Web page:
WASHINGTON, D.C. – U.S. Senate Republican Leader Mitch McConnell (R-KY) delivered the following remarks Wednesday on the Senate floor regarding our defense industrial base:
“I’ve spoken frequently about the clear links between the biggest national security challenges facing our country, and about what we need to do to address them. But let’s not lose sight of a few overarching points.
“America’s adversaries don’t ease up when we lose our resolve. In fact, they press their advantage.
“How many of our colleagues would disagree that withdrawing from Afghanistan caused America’s friends and foes to question the credibility of our commitments?
“How many would disagree that failing to respond decisively to hundreds of terrorist attacks against U.S. forces in Syria and Iraq has weakened our deterrence against Iran?
“How many Senators would disagree that the Biden Administration shouldn’t have withheld lethal assistance to Ukraine in the summer of 2021? Or that they should have shipped lethal weapons more quickly as Russia’s preparations became glaringly obvious that fall and winter?
“How many would disagree that the President’s caution and hesitation to provide critical weapons – like HIMARS, Patriots, tanks, and ATACMs – has prolonged the conflict in Ukraine?
“Over and over again, history has taught us that the costs of disengaging from the world are far higher than the costs of engaging. And just as the threats we face aren’t isolated, neither are the benefits of investing in American leadership.
“Here’s the plain truth: The overwhelming majority of the resources approved by the Senate as security assistance for Ukraine has in fact gone directly to American manufacturers, supporting American jobs, expanding the American industrial base, and producing new weapons for America’s military.
“Almost $70 billion dollars in investments, spread across at least 38 different states. Production of artillery rounds, alone, has distributed multiple billions into facilities from Arkansas to Virginia and Texas to Ohio.
“All to improve our ability to equip the United States and our allies for the growing challenges we face.
“Mr. President, these investments are not just replacing what’s being used to destroy Russia’s military strength. They’re expanding production capacity to meet soaring demand from allies – NATO countries have invested $90 billion in capabilities produced here in America since last February.
“And they’re helping equip U.S. forces for our own long-term competition with China.
“Take the Patriot interceptor. This air-defense system is arguably the most in-demand weapon in the U.S. arsenal. It’s saved thousands of American and allied lives. It’s deployed across Europe, the Middle East, and the Indo-Pacific. It’s produced in Tucson, Arizona, with components coming from all over the country. And the supplemental resources we’re working on could expand production capacity by nearly 20%.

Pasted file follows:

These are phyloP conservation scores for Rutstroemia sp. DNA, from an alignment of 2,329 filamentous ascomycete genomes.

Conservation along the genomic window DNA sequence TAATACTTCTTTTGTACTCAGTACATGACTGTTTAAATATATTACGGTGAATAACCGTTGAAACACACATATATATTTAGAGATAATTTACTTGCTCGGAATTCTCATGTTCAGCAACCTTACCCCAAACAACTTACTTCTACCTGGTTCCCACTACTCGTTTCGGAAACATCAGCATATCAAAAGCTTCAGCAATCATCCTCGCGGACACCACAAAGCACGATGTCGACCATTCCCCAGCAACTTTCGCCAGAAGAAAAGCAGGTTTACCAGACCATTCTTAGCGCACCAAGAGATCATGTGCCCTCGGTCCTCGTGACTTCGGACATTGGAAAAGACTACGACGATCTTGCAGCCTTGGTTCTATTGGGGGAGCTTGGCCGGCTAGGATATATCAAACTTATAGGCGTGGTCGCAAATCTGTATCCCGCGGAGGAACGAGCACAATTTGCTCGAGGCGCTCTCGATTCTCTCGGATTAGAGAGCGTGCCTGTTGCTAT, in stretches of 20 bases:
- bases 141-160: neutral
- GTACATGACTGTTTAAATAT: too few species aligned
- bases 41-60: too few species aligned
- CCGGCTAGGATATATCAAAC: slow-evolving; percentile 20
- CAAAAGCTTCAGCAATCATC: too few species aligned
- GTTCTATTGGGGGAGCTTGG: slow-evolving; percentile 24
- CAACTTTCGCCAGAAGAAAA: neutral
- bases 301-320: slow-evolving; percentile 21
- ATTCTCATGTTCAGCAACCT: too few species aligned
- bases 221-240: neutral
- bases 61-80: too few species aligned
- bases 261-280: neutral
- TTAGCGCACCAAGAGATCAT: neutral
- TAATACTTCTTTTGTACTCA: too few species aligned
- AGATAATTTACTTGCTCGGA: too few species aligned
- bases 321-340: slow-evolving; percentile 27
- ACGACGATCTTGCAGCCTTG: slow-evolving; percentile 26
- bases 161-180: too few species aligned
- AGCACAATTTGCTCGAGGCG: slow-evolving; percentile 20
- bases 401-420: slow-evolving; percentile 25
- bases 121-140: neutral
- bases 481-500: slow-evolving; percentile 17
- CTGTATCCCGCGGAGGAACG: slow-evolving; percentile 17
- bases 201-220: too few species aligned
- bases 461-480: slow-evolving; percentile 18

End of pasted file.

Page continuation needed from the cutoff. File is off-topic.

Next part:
“Or take the 155mm round. It’s relevant in nearly every conflict imaginable. More than 75% of our investments marked for this munition has gone toward capacity expansion. Today, U.S. manufacturers are able to produce double what they could before our response to Russian aggression last year. With further investment of so-called ‘Ukraine spending,’ American production would reach 1 million rounds per year.
“The notion that this money is detracting from America’s other security priorities is nonsense. Anyone making this claim doesn’t understand how critical production lines work.
“The truth is the investments we’ve made in expanding production capacity to respond to Putin’s escalation are helping American manufacturers produce more of the weapons Israel and Taiwan need.
“I’ve spoken at length about America’s clear national security interest in helping Ukraine demolish Russian military strength, and in a secure and peaceful Europe.
“I’ve spelled out the glaring and immediate threats we face from Iran-backed terror, and the importance of supporting our closest ally in the Middle East.
“I’ve emphasized the gravity of strategic competition with China, and the urgency of the threat facing our friends in the Indo-Pacific.
“But as foolish as it is to deny the clear link between America’s adversaries and the threats we face… It’s every bit as dangerous to pretend that as a global superpower, our nation cannot or should not face each of them down.
“We have the means to lead the free world and ensure our own security. In the face of coordinated aggression from our adversaries, we have the clearest possible objective: ‘We win, they lose.’”